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Christianity needs a resurrection according to 'intellectual atheism'

(150 Posts)
Baggs Tue 29-Jun-21 09:00:46

Just read this interesting essay on what is being called intellectual atheism.

Its subtitle is: A growing number of leading serious intellectuals are recognising the need for Christianity’s resurrection but can’t quite bring the faith to life in themselves.

Whitewavemark2 Tue 29-Jun-21 09:04:00

Atheism isn’t a faith, it is an absence of faith.

The two are mutually exclusive.

Baggs Tue 29-Jun-21 09:05:51

Yes. Of course. That isn't the point of this essay though.

Whitewavemark2 Tue 29-Jun-21 09:06:49

Oh I’d better read it then😄😄

Galaxy Tue 29-Jun-21 09:18:32

Yes I have heard that debate a few times particularly from Douglas Murray and Jordan Peterson but they dont convince I am afraid. Peterson in particular is so desperate to believe but so obviously doesnt in my view.

Alegrias1 Tue 29-Jun-21 09:19:55

I really tried hard to read this essay. But I got to the bit that said The sanctity of human life is a Judeo-Christian notion which might very easily not survive [the disappearance of] Judeo-Christian civilisation and I had to give up in order not to throw something at the PC Screen.

What arrogance, what hubris.

As WWM2 says, atheism is not faith, despite Prof Ferguson saying it was the faith he was brought up in. Athiesm is not a metaphysical framework, it is a realisation that the God of the gaps will soon be confined to the tiny spaces between what we know today and what we'll know in the future.

I'd say to anyone, if you need a spiritual aspect to your life, go ahead and have one. Just don't try to pretend that your brand of Bronze Age fairy tales are superior to anyone else's, or are a necessity for civilisation.

Whitewavemark2 Tue 29-Jun-21 09:23:06

Well, I’ve read it and disagree on so many levels, that my contribution will be pointless.

Hopefully there will others who think the central premise is worthwhile.

Galaxy Tue 29-Jun-21 09:26:26

From what I have heard of the debate they believe that people are trying to fill the gap left by the decline in organised religion. I can see what they mean, lots of people searching for meaning and trying to find it in politics, identity, etc, some of the language of identity politics is quite religious in my view. There is a grain of truth in the idea but it's too simplistic and I think over looks those of us for whom religion is as relevant as golf say, if you dont play golf!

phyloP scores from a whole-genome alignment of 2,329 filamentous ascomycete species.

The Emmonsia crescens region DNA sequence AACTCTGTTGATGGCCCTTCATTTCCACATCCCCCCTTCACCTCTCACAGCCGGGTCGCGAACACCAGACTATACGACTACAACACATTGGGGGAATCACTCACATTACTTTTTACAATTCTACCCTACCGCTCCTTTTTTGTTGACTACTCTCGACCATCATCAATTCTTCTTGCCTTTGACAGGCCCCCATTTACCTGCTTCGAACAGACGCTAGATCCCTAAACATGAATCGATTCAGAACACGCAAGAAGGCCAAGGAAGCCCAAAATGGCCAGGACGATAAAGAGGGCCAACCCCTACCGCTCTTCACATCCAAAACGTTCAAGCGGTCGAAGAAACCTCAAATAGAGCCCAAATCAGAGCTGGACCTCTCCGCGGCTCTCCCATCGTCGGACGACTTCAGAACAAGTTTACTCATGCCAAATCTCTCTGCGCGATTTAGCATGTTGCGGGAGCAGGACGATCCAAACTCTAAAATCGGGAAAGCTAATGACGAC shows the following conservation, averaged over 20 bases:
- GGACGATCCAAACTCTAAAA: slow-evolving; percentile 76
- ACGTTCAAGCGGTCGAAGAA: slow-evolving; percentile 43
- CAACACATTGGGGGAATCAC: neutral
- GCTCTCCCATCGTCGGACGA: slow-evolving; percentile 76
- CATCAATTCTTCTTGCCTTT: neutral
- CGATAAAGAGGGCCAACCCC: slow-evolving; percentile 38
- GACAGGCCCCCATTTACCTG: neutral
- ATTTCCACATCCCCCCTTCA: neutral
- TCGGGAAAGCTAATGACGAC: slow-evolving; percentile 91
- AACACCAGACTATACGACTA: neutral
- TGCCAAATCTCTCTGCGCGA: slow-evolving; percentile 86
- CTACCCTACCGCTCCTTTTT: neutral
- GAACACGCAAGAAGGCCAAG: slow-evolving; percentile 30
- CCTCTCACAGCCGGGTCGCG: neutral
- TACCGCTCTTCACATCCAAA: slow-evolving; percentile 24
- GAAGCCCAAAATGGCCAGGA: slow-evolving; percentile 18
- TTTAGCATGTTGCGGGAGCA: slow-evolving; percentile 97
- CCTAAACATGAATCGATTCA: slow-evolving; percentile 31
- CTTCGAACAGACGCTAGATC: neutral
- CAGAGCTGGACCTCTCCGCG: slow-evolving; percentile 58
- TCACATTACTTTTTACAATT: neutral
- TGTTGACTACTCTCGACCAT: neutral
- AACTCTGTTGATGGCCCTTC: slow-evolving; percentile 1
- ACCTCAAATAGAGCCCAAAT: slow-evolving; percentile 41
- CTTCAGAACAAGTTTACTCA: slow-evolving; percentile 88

Whitewavemark2 Tue 29-Jun-21 09:27:54

Humanism fills the so called gap very well.

Baggs Tue 29-Jun-21 09:29:20

Interesting that people find that disagreeing is a problem for them, in the sense of making any contribution thay make to a topic pointless.

I didn't agree or disagree with the article; I just found it interesting.

alegrias, my interpretation of what Niall Ferguson said about how he was brought up did not see his statement that he "regarded" atheism as the religion he was brought up in as meaning the same thing as stating that atheism is a religion. I think there's a subtle difference in there.

Baggs Tue 29-Jun-21 09:30:35

Whitewavemark2

Humanism fills the so called gap very well.

This is my feeling too but I'm interested in what other intelligent people think and feel about the subject.

25Avalon Tue 29-Jun-21 09:30:59

Very interesting. I studied religion as one of my topics at university. Logically you can neither prove or disprove the existence of God so the rational stance is to be agnostic. Otherwise it boils down to belief. He was brought up to believe there was no God rather than to believe there is one, so in that sense he has an atheist faith.

Alegrias1 Tue 29-Jun-21 09:33:35

Quote from Ferguson: I regard atheism as the religious faith I happened to be brought up in.

I'm afraid the arguments about how many angels on the head of a pin leave me cold, as does much of religious "debate". Did he mean this, did he mean that?

I suspect that's why people find disagreeing with this publicly is pointless; the statements make no sense at all to anyone with a degree of critical thinking about the world.

You'll have guessed, I'm not on the fence about this topic grin

Alegrias1 Tue 29-Jun-21 09:35:18

The idea that atheism is based on faith is quite possibly the most damaging idea I can think of, but convenient for criticising atheists.

I'm off for a coffee before I get really annoyed.

Baggs Tue 29-Jun-21 10:38:34

Alegrias1

The idea that atheism is based on faith is quite possibly the most damaging idea I can think of, but convenient for criticising atheists.